Digital Set-Tops and ITV: The Stirring Sequel


Last time, we examined the signal paths to and from today's installed base of more than 10 million digital set-top boxes. This time, we'll attempt to connect the dots between those units (Motorola Inc.'s DCT-2000 line, Scientific-Atlanta Inc.'s Explorer 2010/2100 line and all clones), and the three general types of interactive applications.

Resolving which flavors of interactive applications will snap into which signal paths on the installed digital base necessitates a distillation of the types of interactive TV. Generally, there are three kinds of television interactivity, even though there are as many ITV suppliers as there are letters in the alphabet.

First are "set-top resident" applications, which means they live in the box. (Technologists sometimes call this a "rez app.") In today's world, this is prevalently the electronic programming guide. It consists of a user-navigation shell and the actual information about what show is on at what time.

In the Explorer 2010/2100 line, the current and next day's worth of guide data is sent to the box via the out-of-band path. The other days are carried in-band, to be retrieved quickly when requested. In the case of Motorola's DCT-2000, guide data is sent out-of-band.

In general, guide data comes in increments of days — two days, four days and so on. Each day's chunk directly affects how much set-top memory is left for any other interactive applications. More guide data, less room. Less guide data, more room.

Notably, there are two types of memory in today's boxes — DRAM (dynamic random-access memory, pronounced "dee-ram"), and Flash. Data goes in DRAM; usually, application code goes in flash. The difference arises when the power goes off.

Stuff in flash memory stays, and returns with the power. Stuff in DRAM needs to be re-retrieved.

The second type of interactive category, "program synchronous," is what happens when interactive things come along with a TV show or ad. The pointer to the interactive thing — be it a click-to-buy offer, contest, or show-related quiz — is sent inside the program and presented to the viewer as a clickable gizmo. Most commercials last a scant 30 seconds, so responsiveness matters. Indeed, most program-synchronous apps require real-time handling.

The third interactive category spans anything that is "session-based."

Session-based means the set-top works in alignment with servers located elsewhere in the network. In most cases, a software kernel roosts in the box. It has to be skinny or it won't fit in flash. (For dog people: Picture a greyhound with the retrieval passion of a Labrador retriever.) The kernel's job is to quickly get the navigational shell, or graphical user interface or whatever people call the thing that displays when the "menu" button is pushed.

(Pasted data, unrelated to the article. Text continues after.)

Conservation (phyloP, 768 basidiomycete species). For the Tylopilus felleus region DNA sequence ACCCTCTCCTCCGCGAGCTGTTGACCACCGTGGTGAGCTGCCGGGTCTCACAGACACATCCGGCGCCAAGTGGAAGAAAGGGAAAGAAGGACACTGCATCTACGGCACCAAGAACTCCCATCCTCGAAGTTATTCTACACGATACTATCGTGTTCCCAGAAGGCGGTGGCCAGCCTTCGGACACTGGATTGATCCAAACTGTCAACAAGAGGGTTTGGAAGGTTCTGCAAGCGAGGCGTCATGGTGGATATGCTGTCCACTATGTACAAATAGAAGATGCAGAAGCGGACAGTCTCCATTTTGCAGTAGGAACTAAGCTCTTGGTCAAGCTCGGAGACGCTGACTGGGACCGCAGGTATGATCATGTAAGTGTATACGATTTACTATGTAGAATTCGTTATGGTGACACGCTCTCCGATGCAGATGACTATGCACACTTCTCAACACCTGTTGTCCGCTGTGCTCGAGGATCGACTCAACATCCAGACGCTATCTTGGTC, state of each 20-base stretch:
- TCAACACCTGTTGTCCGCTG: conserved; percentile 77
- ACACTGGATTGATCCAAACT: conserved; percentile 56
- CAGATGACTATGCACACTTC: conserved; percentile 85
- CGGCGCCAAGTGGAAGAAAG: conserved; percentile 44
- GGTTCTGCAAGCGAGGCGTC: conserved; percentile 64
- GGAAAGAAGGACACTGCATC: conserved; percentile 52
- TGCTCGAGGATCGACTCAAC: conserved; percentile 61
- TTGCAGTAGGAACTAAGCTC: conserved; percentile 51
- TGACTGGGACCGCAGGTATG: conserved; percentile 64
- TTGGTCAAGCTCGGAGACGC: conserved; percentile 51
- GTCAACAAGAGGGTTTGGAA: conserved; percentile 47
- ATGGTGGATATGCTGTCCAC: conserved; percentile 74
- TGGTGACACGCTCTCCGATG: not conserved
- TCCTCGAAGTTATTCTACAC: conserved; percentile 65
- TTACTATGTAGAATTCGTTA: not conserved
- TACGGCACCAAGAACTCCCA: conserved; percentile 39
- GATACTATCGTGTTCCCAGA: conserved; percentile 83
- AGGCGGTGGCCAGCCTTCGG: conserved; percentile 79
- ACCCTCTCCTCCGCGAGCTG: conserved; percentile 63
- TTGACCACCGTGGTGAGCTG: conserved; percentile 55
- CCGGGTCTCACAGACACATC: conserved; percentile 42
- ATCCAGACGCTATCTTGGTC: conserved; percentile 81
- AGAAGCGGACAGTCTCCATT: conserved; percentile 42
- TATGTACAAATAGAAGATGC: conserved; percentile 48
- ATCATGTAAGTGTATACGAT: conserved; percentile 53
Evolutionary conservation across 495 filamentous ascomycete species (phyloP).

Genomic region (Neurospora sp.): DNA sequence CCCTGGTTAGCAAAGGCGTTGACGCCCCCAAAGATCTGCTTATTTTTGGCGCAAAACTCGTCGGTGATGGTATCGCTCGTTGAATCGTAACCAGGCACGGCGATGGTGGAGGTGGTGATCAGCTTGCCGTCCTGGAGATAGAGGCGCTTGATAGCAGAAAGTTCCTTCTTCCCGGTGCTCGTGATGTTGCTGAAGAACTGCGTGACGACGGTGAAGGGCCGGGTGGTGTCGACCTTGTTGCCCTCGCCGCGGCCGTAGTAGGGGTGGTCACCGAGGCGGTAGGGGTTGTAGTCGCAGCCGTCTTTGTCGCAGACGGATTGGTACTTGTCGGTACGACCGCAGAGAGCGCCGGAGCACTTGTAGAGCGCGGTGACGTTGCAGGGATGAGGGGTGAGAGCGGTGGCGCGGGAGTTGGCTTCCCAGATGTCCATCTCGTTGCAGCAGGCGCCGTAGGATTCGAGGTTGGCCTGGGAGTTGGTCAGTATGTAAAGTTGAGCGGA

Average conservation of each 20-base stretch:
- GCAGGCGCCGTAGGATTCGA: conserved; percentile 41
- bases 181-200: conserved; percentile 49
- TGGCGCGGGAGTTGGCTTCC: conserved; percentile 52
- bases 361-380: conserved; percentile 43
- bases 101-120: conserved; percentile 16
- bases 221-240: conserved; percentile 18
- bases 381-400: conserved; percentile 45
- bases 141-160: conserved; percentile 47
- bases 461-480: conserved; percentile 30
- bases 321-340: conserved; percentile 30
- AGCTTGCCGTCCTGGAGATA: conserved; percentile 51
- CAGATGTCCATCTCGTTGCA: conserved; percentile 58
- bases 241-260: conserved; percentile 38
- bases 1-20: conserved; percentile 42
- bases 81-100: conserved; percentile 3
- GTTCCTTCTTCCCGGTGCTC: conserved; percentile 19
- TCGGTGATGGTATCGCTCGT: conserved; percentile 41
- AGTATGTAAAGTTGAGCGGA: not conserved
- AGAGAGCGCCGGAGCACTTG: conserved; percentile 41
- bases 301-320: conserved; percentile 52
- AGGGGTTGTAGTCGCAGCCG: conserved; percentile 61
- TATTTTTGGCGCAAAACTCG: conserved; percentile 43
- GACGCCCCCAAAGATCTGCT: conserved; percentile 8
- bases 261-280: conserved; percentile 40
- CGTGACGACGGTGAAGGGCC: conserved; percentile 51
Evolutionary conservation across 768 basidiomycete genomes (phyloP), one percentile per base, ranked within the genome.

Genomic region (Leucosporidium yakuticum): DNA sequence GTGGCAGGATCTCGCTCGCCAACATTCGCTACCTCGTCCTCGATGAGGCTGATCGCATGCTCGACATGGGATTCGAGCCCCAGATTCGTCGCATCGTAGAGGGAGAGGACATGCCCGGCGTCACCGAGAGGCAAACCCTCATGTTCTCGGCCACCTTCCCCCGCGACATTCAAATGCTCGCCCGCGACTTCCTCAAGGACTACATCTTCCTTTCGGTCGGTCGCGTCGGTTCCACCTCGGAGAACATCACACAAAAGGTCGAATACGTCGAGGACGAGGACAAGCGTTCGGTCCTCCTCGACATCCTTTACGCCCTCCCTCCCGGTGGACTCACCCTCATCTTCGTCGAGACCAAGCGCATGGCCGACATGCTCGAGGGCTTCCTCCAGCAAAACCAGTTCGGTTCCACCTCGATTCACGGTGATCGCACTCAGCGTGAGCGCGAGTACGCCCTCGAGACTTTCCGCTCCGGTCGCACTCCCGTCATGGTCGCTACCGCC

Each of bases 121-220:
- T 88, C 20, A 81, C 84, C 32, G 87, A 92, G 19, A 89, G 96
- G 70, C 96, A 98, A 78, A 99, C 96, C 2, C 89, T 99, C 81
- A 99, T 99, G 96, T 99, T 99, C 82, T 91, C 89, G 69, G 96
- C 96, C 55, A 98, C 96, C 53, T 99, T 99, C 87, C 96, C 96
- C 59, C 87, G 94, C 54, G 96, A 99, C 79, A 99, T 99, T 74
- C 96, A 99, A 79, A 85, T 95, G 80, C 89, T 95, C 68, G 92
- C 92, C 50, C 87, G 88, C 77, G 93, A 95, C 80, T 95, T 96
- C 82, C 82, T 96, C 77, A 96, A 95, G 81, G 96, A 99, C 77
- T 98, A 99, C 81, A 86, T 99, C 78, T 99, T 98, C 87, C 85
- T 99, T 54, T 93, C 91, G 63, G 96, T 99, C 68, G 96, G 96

The session begins the second a subscriber pushes the button to invoke something from the menu. If user Jane wants the Denver weather, and pushes a button to summon "local weather," for example, the message "rain again" isn't immediately at hand in the box. It needs to be fetched from a remote server, via a session.

It is precisely at this point that we enter part two of the signal-path translation (see "In Band, Out of Band, Whatever It Takes," May 28), because its performance affects both program-synchronous and session-based interactive services.

The in-band and out-of-band signal paths are seasoned with distinctive characteristics that, when harnessed to specific ITV types, bring out the best (and worst) in them. It's an inalienable truth: Some ITV types just don't blend well with existing digital boxes and signal paths.

Example: You're watching the Stanley Cup Finals. It's a blisteringly active game. You send an instant message to your hockey-aficionado friend: "Wow! Did you see that?!" It is ITV buzzkill in its purest form if your message arrives on your friend's TV four hours later.

Which brings us to another distinctive marking on the out-of-band path, beyond what was described previously. It involves timing, and specifically, whether the out-of-band path is real-time
or polled.
When doing anything on today's digital set-tops that requires immediacy — playing a twitch game (session-based), making a telephone call (session-based), sending an instant message (session-based or program synchronous), clicking to buy something nestled in an ad or TV show (program synchronous or session-based) — you want a real-time connection to the goods. You don't want the headend controller to collect your customers' interactive clicks in a round-robin, box-by-box interrogation. Polling is measured in hours, not in seconds.

If the box you're using contains a real-time, out-of-band path, you're reasonably outfitted to swiftly collect clicks from your subscribers' remote control or wireless keyboard and fling them upstream to the applicable server for handling. If not, and you want that, you'll need more equipment — in short, data-networking accoutrements that were born for session-based, networked communications.

The interim game is to synchronize the out-of-band path with the in-band path, to simulate a session-based environment in which subscriber clicks are immediately satisfied and delivered over a swift, downstream path.

It's the best that can be done until the hot-rod set-tops arrive on the scene.

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